Janis Ian's Controversial 'Society's Child' "Society's Child," made the singer-songwriter a star at 15. A year later, the same pop song about interracial romance won her a Grammy nomination, but it also resulted in death threats. Ian says the impact of "Society's Child" has remained with her; it's also the title of her recently released autobiography.

Janis Ian's Controversial 'Society's Child'

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TONY COX, host:

If you're a musician, it's one thing to have people tell you they don't like a particular song you wrote, but to receive death threats because of it, that's something all together different. Well, that's exactly what happened to singer, songwriter Janis Ian. As a teenager in 1965, she recorded "Society's Child," a pop song about an interracial romance.

(Soundbite of song "Society's Child")

Ms. JANIS IAN: (Singing) Come to my door, baby Face is clean and shining black as night. My mother went to answer you know That you looked so fine Now I could understand your tears and your shame, She called you boy instead of your name. When she wouldn't let you inside, When she turned and said But honey, he's not our kind. She says I can't see you any more, baby...

COX: Yup, this song was too much for the pop charts to handle in 1965, and it caused Ian a lot of grief. She went on to become on of the 1970's best loved artist with classics like the tune "At Seventeen." But the impact of "Society's Child" has stayed with her to this day. It's the title of her recently released autobiography. I asked Janis Ian to share the story behind the "Society's Child" and how she came to write a song with so much insight at age 13.

Ms. JANIS IAN (Singer): I was one of I think three white girls in my school. So, I was very much an outsider. And plus I was Jewish and all of my friends were black and Baptist because they listen to the coolest music. We were all listening to Ray Charles and what was then called race music. And I guess the other white kids were listening to Dick Clark and American Bandstand, which was pretty sanitized compared to what I was listening to.

And we were all very conscious of race. My parents both were doing the Civil Rights Movement, were very involved with the civil rights to Congress. And my friends' parents were as well. And I was on the bus one day and I saw a black and white couple, must have been 15, 16. He was black. She was white. And they were obviously in love. And people on the bus were glaring at them, but they didn't notice. They were just looking at each other and I started thinking, was this going to work? And the more I thought about it, the more I became convinced that it wouldn't work ultimately. That she would cop out, that her parents and the school would just not allow it. And that's the song I wrote, and I had no idea, when we recorded it, that it would ignite that kind of firestorm.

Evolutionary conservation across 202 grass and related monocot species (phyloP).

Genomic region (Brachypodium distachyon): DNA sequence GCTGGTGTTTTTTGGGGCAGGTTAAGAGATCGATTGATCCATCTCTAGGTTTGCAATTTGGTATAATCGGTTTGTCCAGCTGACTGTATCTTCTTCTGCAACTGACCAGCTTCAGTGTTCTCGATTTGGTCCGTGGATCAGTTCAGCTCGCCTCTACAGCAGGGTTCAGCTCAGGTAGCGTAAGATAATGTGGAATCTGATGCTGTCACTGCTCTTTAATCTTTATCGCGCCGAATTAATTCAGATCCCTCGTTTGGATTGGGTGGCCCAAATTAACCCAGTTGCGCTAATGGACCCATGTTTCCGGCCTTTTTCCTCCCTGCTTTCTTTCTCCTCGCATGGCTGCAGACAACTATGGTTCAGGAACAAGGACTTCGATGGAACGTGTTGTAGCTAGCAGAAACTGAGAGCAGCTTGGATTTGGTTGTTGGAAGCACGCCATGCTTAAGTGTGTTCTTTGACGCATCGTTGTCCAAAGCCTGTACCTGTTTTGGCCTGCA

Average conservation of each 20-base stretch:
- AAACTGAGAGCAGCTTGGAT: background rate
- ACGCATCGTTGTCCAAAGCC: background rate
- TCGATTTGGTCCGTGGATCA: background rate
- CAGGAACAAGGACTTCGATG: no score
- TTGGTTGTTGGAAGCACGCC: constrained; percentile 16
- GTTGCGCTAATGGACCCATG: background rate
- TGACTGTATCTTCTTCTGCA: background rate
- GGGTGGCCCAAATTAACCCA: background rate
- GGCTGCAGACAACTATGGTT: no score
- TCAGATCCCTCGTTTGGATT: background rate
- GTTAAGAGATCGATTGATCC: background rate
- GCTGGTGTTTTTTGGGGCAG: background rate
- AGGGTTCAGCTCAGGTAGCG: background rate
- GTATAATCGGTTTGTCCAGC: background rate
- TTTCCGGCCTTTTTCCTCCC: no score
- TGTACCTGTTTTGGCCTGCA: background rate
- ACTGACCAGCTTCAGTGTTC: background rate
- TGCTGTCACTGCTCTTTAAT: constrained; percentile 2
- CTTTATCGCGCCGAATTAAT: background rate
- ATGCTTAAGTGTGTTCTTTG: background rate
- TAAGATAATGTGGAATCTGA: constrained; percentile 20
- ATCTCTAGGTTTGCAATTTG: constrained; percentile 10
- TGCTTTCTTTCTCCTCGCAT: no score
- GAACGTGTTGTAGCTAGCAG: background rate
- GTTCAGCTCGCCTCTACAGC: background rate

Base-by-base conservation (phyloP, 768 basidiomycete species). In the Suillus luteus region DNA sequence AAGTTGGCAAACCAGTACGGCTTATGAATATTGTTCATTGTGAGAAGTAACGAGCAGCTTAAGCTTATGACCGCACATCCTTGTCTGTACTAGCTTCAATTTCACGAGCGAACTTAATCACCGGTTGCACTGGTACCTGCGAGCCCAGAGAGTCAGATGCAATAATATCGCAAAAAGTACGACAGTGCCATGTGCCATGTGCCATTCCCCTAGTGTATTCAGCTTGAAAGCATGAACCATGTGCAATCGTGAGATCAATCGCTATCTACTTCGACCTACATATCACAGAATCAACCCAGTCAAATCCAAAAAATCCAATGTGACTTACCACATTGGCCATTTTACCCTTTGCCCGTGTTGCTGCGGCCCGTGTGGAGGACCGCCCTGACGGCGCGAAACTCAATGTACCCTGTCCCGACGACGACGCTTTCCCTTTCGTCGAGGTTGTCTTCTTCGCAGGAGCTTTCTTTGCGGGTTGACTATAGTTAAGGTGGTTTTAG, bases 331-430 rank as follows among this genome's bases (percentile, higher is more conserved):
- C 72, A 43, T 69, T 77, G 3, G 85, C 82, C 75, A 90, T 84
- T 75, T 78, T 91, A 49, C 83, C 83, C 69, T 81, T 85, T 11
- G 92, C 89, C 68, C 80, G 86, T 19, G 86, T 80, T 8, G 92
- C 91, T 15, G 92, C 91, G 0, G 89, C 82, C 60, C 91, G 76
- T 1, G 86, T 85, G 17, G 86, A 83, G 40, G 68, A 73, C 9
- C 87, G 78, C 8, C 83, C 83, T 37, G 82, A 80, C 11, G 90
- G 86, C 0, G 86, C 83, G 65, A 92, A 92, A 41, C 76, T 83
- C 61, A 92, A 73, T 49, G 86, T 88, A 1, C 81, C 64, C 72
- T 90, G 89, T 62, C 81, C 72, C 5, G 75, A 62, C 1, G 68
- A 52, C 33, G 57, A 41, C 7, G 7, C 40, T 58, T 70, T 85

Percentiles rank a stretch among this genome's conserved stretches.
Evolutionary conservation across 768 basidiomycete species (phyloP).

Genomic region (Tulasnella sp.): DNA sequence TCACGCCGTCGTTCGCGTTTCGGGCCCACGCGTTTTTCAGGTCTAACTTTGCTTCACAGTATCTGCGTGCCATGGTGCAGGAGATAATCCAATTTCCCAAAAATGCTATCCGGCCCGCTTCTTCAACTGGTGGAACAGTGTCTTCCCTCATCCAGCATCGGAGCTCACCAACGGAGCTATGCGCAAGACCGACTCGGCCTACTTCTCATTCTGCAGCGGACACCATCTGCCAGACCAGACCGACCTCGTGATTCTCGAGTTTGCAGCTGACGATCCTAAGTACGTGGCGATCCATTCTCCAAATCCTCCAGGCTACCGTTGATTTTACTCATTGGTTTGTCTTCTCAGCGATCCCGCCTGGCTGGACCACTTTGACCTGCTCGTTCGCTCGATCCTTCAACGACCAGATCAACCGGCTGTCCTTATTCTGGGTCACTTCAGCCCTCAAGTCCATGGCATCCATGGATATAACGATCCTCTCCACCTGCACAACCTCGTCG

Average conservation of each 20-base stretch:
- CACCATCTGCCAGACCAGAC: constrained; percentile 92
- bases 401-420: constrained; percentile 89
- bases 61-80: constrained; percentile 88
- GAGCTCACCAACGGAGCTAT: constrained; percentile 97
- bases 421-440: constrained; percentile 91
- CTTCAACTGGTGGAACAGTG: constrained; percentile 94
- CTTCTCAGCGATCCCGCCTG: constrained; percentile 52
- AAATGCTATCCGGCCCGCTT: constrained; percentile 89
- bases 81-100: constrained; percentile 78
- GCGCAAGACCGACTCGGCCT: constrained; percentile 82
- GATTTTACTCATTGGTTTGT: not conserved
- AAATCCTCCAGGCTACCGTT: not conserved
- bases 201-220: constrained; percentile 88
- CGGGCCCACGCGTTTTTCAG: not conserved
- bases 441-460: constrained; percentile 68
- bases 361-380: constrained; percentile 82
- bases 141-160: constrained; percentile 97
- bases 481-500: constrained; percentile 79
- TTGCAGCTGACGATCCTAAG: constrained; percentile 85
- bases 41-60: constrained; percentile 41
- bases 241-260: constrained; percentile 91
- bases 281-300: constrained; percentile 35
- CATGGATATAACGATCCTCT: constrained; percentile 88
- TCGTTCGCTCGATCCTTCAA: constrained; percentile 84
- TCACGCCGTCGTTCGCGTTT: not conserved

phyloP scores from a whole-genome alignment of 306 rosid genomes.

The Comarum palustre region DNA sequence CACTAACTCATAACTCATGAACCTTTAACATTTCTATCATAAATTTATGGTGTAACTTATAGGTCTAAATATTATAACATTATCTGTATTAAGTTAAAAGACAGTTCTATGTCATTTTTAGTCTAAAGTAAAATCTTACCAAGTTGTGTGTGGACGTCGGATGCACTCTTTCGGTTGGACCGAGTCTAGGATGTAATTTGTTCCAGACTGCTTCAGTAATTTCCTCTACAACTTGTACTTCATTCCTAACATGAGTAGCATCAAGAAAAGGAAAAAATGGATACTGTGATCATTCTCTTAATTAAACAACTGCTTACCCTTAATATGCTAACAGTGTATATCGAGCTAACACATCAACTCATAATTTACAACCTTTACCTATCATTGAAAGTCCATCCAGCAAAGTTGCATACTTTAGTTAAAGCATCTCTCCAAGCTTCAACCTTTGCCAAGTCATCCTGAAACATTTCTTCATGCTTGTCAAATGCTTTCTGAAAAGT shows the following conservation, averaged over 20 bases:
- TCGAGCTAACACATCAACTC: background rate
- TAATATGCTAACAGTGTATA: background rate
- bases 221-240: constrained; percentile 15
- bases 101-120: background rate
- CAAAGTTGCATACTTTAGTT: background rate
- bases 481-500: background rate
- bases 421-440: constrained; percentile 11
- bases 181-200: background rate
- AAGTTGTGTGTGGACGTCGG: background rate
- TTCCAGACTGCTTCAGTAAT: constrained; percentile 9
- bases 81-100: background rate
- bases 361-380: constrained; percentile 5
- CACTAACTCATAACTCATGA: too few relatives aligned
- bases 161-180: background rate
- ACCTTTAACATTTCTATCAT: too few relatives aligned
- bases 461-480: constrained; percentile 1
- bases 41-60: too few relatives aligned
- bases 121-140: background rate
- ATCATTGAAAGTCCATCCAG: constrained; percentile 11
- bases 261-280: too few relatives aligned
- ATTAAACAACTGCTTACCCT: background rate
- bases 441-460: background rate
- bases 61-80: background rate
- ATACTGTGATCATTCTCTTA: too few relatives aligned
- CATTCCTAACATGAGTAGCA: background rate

COX: At one point, someone tried to get you to change the words of the song as I understand it. What's that story?

Ms. IAN: Well, Shadow, my producer, who up until then had been noted for producing the Shangri-las, he didn't really try to get me too so much as he gave me a choice. He said if you will change black as night, because the opening line is face is clean and shining black as night. He said if you change that word black to anything - anything else I can guarantee you a number one record. And he said, but it's your choice. And a friend of ours was standing there and he said, quote, unquote, "you whore now, you'll whore forever," and that's a pretty strong words. I was 15 at that time. That was pretty strong. But from my point of view, hey, I was getting to make a record. How cool is that, you know?

COX: Yeah.

Ms. IAN: When it was a hit or not was secondary.

COX: Let me ask you, is that a scar, or is it just a lesson learned from then that carries with you today?

Ms. IAN: I think it's both. I was surprise when I started writing the book and I started with that chapter. I was surprised at how much emotion that incident stirred up, and I did quite literally go right into therapy, and just sit there and talk about it and try to come out the other side of it because it explained a lot of why audiences had always scared me a little bit. Well, of course, I mean, if you go on stage everyday thinking that you're not going to survive the hour, you're going to be frightened of your audience. So, in that sense, it was a scar but as my therapist said to me, you know, scar tissue is stronger that regular tissue.

COX: You start the prologue of your autobiography with the scene of your singing "Society's Child" at a concert hall in Encino. You were 15 years old, that's out here in California. Tell us what happened that night.